Document Type

Article

Publication Date

1998

Abstract

Rubin’s ground-breaking study of Paraguayan bilingual attitudes toward the Guaraní-Spanish contact situation has been criticized by de Granda. Here, recent attitudinal data confirm most of Rubin’s observations, while endorsing some of de Granda’s criticisms. This sample of largely female, professional, bilingual Paraguayans is more loyal to Guaraní; however, contrary to de Granda’s assertions, ethnolinguistic pride is more in evi­dence for Guaraní, and Spanish pride is more utilitarian. De Granda questions Rubin’s notion of ambivalence about Guaraní, but these data support Rubin’s position, despite the fact that monolingualism in either language is not favored by a large majority. Counter to de Granda’s argument and in sup­port of Rubin’s, these Paraguayans are as insecure about Guaraní as they are about Spanish. These informants do not reserve their linguistic insecurity for what de Granda refers to as the spoken norm (Saussure’s parole), but instead respond to parole and langue as a single entity.'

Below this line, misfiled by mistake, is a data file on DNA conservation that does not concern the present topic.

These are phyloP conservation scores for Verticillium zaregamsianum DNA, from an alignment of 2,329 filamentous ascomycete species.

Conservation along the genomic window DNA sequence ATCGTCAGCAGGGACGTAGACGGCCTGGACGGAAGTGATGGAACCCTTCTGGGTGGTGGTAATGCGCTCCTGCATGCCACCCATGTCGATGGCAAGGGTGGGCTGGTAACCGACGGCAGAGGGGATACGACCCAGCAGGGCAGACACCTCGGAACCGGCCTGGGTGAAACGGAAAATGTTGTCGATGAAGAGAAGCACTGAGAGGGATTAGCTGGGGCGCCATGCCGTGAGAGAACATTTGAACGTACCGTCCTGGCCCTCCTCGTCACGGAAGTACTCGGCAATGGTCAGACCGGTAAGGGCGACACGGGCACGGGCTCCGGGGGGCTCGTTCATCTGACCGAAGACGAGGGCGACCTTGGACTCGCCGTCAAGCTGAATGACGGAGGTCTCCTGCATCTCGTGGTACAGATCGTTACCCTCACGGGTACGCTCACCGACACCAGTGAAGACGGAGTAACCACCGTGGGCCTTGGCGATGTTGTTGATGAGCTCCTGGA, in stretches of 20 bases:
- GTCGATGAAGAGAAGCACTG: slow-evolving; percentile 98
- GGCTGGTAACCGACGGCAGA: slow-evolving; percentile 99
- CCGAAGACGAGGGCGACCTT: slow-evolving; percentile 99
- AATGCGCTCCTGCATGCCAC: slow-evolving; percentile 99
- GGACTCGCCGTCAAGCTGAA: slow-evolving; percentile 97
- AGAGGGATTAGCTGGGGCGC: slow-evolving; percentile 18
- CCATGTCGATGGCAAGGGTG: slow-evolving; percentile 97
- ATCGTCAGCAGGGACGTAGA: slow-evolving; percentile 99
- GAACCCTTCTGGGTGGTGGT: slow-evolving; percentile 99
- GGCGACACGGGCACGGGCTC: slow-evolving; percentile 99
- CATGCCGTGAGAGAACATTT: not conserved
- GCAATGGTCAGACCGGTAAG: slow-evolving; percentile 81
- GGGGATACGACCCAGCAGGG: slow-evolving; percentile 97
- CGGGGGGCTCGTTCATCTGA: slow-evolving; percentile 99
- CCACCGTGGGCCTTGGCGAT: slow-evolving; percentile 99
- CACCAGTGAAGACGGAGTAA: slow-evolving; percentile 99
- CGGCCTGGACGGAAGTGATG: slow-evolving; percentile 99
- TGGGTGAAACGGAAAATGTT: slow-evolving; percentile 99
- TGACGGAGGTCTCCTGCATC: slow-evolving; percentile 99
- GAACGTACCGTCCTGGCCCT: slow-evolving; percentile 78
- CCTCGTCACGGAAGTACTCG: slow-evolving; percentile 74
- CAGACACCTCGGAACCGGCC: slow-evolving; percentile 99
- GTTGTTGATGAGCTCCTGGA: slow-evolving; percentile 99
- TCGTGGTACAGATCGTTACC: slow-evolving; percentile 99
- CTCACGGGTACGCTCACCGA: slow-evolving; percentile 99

Publication Title

Southwest Journal of Linguistics

Volume

17

Issue

2

First Page

35

Last Page

59

Required Publisher's Statement

Published by the Linguistic Association of the Southwest. This article is reproduced with their permission.

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